Riding the emotional high and historic significance of winning her third-consecutive city championship, Lane senior Mary Rau moves to the next stage.
Now everything gets harder, and more complicated.
“I think our confidence level is up there, but we are still humbled,” the midfielder said. “Even though we have won the city the past eight years, we haven’t won a regional since 2013.
“I think we are ready to prove ourselves, but are definitely leary of the competition, knowing it is going to be a whole other level than we experience in the city.”
The Champions (12-4-2) have won nine-straight games as part of a larger 10-game unbeaten streak. The galvanizing 6-0 city championship over Jones was important and vital.
Lane has won seven of those games by shutout, including five-straight. The team has a 48-2 goal differential during its gaudy run.
But that is all in the past.
The question, as always, with city programs like Lane is how do you make the next forward push. Lane won three regional championships in a four-year run from 2010-2013. It has only crown was in 2008.
For the second-consecutive year, Lane hosts its own Class 3A regional.
The fifth-seed of the Evanston Sectional complex, opens state tournament action against Maine West (7-7-3) in a regional semifinal at 6:30 p.m. Wednesday.
St. Ignatius (9-7-3), the no. 4 seed, opens the semifinal session at 4:30 p.m. vs. Leyden.
Lane beat St. Ignatius 2-1 in a regional semifinal last spring. The Wolfpack won 1-0 in the Champions’ second game of this season March 16.
Lane’s current run has been marked by the ascendent rise of sophomore star Grace Carman, the physical toughness and skill of Rau, the explosiveness of forward Avery Ellis and the depth, talent and versatility of its lineup.
The unprecedented run of city championships has put the program on the radar. The next step is to move closer to the main objective.
“We are super excited to host regionals again,” Rau said. “Having the home field advantage definitely gives us a leg up. We are comfortable playing on our turf, and we get that sense of home.
“But I think we are more focused on the games themselves than we are on where they’re being played.”
Carman had two goals and two assists in the city championship game. She is the team's leading scorer with 15 goals and 17 assists. Rau has also posted a double-double with 12 goals and 13 assists.
Ellis, who also scored twice in the title game, has eight goals. Midfielder Kristi Sevova has nine goals and four assists.
Fourteen different players have scored at least one goal.
“We are all very proud of our city performance, but we know that the state tournament is going to be more challenging,” Ellis said. “Knowing that, we’ve been getting ready mentally, and assessing the teams we are going to be playing.”
In its first encounter with St. Ignatius, Lane was still finding its identity, especially offensively. The Champions were held scoreless in its first three games.
“Playing Ignatius would be a great way to prove our improvement since the beginning of the season,” Ellis said. “I think we could have played a lot better in our game against them.
“We are ready to show our progress.”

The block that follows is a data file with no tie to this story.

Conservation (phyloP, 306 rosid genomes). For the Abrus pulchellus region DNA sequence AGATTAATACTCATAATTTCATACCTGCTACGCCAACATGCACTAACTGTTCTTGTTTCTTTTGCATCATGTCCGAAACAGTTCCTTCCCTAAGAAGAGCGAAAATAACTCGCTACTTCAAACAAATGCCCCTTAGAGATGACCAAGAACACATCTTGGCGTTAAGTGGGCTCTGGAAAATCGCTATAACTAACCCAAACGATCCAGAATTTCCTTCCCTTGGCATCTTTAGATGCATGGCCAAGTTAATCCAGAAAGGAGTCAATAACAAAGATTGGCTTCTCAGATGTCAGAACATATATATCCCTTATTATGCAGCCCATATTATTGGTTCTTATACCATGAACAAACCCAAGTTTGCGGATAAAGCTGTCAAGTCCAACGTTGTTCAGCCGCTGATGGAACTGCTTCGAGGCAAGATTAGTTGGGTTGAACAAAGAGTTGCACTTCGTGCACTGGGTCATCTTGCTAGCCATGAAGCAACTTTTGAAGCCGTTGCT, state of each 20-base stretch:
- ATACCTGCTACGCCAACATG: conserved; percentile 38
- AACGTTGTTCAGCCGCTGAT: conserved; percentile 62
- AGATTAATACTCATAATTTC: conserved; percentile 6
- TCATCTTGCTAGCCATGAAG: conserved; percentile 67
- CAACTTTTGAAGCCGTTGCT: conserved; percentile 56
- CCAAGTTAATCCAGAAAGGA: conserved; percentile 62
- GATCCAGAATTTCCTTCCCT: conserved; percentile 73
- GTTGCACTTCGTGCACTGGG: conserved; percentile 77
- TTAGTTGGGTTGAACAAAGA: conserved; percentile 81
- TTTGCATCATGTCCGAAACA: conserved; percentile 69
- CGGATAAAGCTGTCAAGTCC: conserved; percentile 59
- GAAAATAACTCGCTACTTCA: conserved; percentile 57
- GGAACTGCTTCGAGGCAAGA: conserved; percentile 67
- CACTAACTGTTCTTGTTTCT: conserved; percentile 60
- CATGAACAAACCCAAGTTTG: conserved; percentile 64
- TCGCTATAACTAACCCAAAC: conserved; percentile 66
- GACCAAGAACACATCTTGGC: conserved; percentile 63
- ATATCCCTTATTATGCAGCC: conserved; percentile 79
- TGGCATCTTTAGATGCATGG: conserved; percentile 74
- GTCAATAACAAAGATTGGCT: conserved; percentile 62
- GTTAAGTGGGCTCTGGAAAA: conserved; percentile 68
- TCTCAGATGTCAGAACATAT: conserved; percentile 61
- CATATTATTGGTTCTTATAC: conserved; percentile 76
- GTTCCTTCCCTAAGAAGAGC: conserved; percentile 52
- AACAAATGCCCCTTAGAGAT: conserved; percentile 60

Lane is the city’s standard of excellence. Playing suburban schools or Chicago's top private schools is the larger measuring apparatus.
Against ranked programs, Lane played Loyola to a draw and had highly competitive games against suburban powers New Trier, Stevenson, and Glenbrook North.
The team also tied Lake Forest.
The state series is a way to capture something vital and pure.
“I think we have been playing well, and connecting well so we are definitely feeling confident in our abilities,” Carman said. “Our past wins don’t matter going into these games. We are focused on the task at hand.
“Ignatius is a good team, but I think we have improved and developed a lot since the beginning of the season. Our game has become sharper, and the connections are better. Hopefully we will produce an outcome in our favor.”
For Jones, the third time was not the charm.
The Eagles’ historic season ended with a 2-0 semifinal loss against rival Young in the Dolphins regional Tuesday at the Michelle Obama Athletic Complex.
Beating a team three times in a season, much less twice in a week, is a difficult quest.
Jones (14-8-0) topped the Dolphins 2-1 in Premier South play on April 19. The Eagles qualified for the city title game with their shootout victory over Young just eight days ago.
Young (9-9-2) must now meet top-seeded Evanston in the regional championship Friday.
“We made a difficult schedule at the start of the season,” Jones coach Derek Bylsma said. “I am very proud of this team. It was the best team, I think, I have had since I’ve been at Jones.”
The city title appearance was just the second in program history. The cruelty of the result did not take away the achievement of their run.
“We didn’t get the result that we wanted, but that is also, because we didn’t play our game,” defender Morgan Scott said. “Anyone who has watched us play our best can tell you that what we did last week was not that.
“The loss itself, I think, was a wake-up call that we can’t fall asleep and expect to win. I think it has given a lot of people on our team strength to go on.”
The Eagles have been prolific in their attack, keyed by all-state midfielder Carolina Rondelli, who has 33 goals and 16 assists.
The three-forward attack of Mia McRoberts, Caroline Patterson and freshman sensation Aiyana Wright has been the other strong point.
By any standard, the season was a success.
“The city tournament was an awesome experience, and definitely the best we’ve ever had,” Rondelli said. “We grew as a team, and we definitely got so close this season.
“I’m glad we made it to the final my senior year. I am going to miss this team, and this environment, so much.”